The first group who are not included is those famous NEETs—16 and 17-year-olds not in education, employment or training—of whom there are an estimated 124,000. Surely, if we are concerned about child poverty, a 16-year-old who is not being educated or trained, nor doing a job, has to be pretty high up on our list of teenagers whom we are bothered about. However, unless the Minister accepts amendment 32, the Bill will exclude them. It will also exclude 16 and 17-year-olds living independently, who do not count as children under the definition. It will also exclude care levers, because they leave the care system at 16 and live independently. We know that that group has a very high risk of poor outcomes, yet they are being excluded.

Photo of Graham Stuart Graham Stuart Conservative, Beverley and Holderness

I wanted to mention exactly that group. Many young people come out of care and are dumped into bedsits by local authorities that are, it seems, relieved to lose responsibility for them. We are excluding that most vulnerable of groups—they are vulnerable to prostitution and all sorts of exploitation—from the  scope of a child poverty Bill. I hope that Ministers will listen to the powerful point that the hon. Gentleman is making.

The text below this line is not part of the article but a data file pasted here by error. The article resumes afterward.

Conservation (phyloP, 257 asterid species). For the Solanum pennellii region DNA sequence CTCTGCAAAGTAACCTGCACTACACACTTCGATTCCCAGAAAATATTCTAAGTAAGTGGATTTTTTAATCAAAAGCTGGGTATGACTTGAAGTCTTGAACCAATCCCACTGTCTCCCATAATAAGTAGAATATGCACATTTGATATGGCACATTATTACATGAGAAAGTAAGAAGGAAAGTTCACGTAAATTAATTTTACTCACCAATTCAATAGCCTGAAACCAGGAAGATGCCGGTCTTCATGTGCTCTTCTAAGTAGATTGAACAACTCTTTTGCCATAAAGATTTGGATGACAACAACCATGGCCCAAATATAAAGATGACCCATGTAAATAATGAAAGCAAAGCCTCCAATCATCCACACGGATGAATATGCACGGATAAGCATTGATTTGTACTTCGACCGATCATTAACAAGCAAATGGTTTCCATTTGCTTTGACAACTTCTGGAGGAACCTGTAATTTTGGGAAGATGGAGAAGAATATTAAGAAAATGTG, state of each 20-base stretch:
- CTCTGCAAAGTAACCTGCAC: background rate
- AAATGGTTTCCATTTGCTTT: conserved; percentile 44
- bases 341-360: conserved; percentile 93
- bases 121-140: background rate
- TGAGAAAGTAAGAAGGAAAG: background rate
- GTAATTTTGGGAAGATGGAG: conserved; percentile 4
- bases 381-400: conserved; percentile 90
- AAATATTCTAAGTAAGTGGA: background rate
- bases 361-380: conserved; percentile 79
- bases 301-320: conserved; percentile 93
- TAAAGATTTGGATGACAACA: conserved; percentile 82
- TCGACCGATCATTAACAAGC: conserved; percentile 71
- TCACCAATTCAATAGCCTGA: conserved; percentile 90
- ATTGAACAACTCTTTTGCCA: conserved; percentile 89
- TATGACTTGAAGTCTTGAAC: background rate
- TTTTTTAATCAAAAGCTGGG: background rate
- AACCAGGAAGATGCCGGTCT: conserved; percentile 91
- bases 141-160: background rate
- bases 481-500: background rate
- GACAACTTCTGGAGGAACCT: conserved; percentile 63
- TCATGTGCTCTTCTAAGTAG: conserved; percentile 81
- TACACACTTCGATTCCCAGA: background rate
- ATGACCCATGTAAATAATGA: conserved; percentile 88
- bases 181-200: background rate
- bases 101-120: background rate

Photo of Steve Webb Steve Webb Shadow Secretary of State for Work and Pensions

I am grateful to the hon. Gentleman; he puts the point very well.

There is an issue surrounding defining a child by whatever the benefit regulations of the day happen to be. We know what the child benefit rules are now, but they could shift. A future Government could abolish child benefit for the post-16 group, which, in turn, would exclude those people from the scope of the Bill altogether. Alternatively, a Government could means-test the benefit, so better-off 17-year-olds would be out and poorer 17-year-olds in. The definition of a child could vary from year to year, but not according to anything “real”, as it were. From one year to the next, someone could cease to be a child, not because they got a year older, but because the benefit rules had changed, and that seems odd.

Photo of David Gauke David Gauke Shadow Minister (Treasury)

The deputy leader of the hon. Gentleman’s party advocates means-testing child benefit. Is there a prospect that the policy will come in?

Photo of Steve Webb Steve Webb Shadow Secretary of State for Work and Pensions